Abstract: Organic-inorganic hybrid perovskite (OIHP) solar cells have achieved comparable efficiencies to those of commercial solar cells, although their instability hinders their commercialization. Although encapsulation techniques have been developed to protect OIHP solar cells from external stimuli such as moisture, oxygen, and ultraviolet light, understanding of the origin of the intrinsic instability of perovskite films is needed to improve their stability. We show that the OIHP films fabricated by existing methods are strained and that strain is caused by mismatched thermal expansion of perovskite films and substrates during the thermal annealing process. The polycrystalline films have compressive strain in the out-of-plane direction and in-plane tensile strain. The strain accelerates degradation of perovskite films under illumination, which can be explained by increased ion migration in strained OIHP films. This study points out an avenue to enhance the intrinsic stability of perovskite films and solar cells by reducing residual strain in perovskite films.
TL;DR: Deng et al. as discussed by the authors used amphoteric choline surfactants to blade-coat perovskite thin films, reaching module efficiencies of 15.3% and 14.6% measured at aperture areas of 33.0 cm2 and 57.2 cm2, respectively.
Abstract: Novel photovoltaic technologies such as perovskites hold the promise of a reduced levelized cost of electricity, but the low-cost potential depends on the ability to scale-up solution-based deposition. So far, complex fluid dynamics have limited the solution deposition of uniform pinhole-free organic–inorganic perovskite thin films over large areas. Here, we show that very small amounts (tens of parts per million) of surfactants (for example, l-α-Phosphatidylcholine) dramatically alter the fluid drying dynamics and increase the adhesion of the perovskite ink to the underlying non-wetting charge transport layer. The additives enable blading of smooth perovskite films at a coating rate of 180 m h–1 with root-mean-square roughness of 14.5 nm over 1 cm. The surfactants also passivate charge traps, resulting in efficiencies over 20% for small-area solar cells. Fast blading in air of perovskite films results in stabilized module efficiencies of 15.3% and 14.6% measured at aperture areas of 33.0 cm2 and 57.2 cm2, respectively. Scaling up perovskite film deposition necessitates controlling the film formation dynamics. Here, Deng et al. use amphoteric choline surfactants to blade-coat well-passivated films, reaching module efficiencies of ~15% for aperture areas up to 57 cm2.
01 Jan 2015
01 Jun 2005
TL;DR: The fundamentals, recent research progress, present status, and views on future prospects of perovskite-based photovoltaics, with discussions focused on strategies to improve both intrinsic and extrinsic (environmental) stabilities of high-efficiency devices are described.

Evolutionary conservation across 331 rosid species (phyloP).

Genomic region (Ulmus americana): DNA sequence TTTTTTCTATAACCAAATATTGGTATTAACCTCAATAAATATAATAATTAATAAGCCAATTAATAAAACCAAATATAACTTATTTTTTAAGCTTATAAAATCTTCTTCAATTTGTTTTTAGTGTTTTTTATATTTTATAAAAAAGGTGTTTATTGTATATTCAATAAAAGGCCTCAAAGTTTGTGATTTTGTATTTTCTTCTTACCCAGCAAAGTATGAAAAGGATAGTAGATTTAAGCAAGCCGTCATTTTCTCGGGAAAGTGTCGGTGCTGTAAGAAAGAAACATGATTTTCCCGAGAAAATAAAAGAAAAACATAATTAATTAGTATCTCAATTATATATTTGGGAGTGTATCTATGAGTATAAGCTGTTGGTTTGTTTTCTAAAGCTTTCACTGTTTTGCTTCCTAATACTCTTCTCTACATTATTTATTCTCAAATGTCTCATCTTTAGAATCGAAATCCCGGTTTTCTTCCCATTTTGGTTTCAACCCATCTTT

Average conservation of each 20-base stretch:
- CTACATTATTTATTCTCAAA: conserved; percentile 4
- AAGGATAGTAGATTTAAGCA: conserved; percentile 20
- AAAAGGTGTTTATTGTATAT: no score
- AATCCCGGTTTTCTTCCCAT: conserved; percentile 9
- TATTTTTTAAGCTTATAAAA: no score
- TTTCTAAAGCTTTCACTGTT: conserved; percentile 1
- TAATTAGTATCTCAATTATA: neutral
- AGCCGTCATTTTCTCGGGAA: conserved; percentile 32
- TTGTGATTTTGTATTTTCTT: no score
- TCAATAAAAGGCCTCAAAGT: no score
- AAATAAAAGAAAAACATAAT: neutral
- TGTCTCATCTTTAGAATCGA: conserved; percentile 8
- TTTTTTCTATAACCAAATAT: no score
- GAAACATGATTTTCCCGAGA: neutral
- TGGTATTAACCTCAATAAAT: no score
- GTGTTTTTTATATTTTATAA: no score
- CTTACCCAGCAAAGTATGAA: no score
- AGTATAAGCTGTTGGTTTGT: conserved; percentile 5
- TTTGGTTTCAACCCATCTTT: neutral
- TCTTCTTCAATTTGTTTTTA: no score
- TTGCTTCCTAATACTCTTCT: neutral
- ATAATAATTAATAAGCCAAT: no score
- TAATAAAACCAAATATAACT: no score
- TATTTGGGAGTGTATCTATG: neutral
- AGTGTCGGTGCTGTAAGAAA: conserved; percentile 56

Abstract: The photovoltaics of organic–inorganic lead halide perovskite materials have shown rapid improvements in solar cell performance, surpassing the top efficiency of semiconductor compounds such as CdTe and CIGS (copper indium gallium selenide) used in solar cells in just about a decade. Perovskite preparation via simple and inexpensive solution processes demonstrates the immense potential of this thin-film solar cell technology to become a low-cost alternative to the presently commercially available photovoltaic technologies. Significant developments in almost all aspects of perovskite solar cells and discoveries of some fascinating properties of such hybrid perovskites have been made recently. This Review describes the fundamentals, recent research progress, present status, and our views on future prospects of perovskite-based photovoltaics, with discussions focused on strategies to improve both intrinsic and extrinsic (environmental) stabilities of high-efficiency devices. Strategies and challenges regardi...
TL;DR: Zheng et al. as discussed by the authors showed that quaternary ammonium halides can effectively passivate ionic defects in several different types of hybrid perovskite with their negative-and positive-charged components.
Abstract: The ionic defects at the surfaces and grain boundaries of organic–inorganic halide perovskite films are detrimental to both the efficiency and stability of perovskite solar cells. Here, we show that quaternary ammonium halides can effectively passivate ionic defects in several different types of hybrid perovskite with their negative- and positive-charged components. The efficient defect passivation reduces the charge trap density and elongates the carrier recombination lifetime, which is supported by density-function-theory calculation. The defect passivation reduces the open-circuit-voltage deficit of the p–i–n-structured device to 0.39 V, and boosts the efficiency to a certified value of 20.59 ± 0.45%. Moreover, the defect healing also significantly enhances the stability of films in ambient conditions. Our findings provide an avenue for defect passivation to further improve both the efficiency and stability of solar cells. Losses in solar cells can be caused by material defects in the bulk or at interfaces. Here, Zheng et al. use quaternary ammonium halides to passivate various perovskite absorbers and prepare solar cells with certified efficiency above 20%, suggesting that both anionic and cation defects are affected.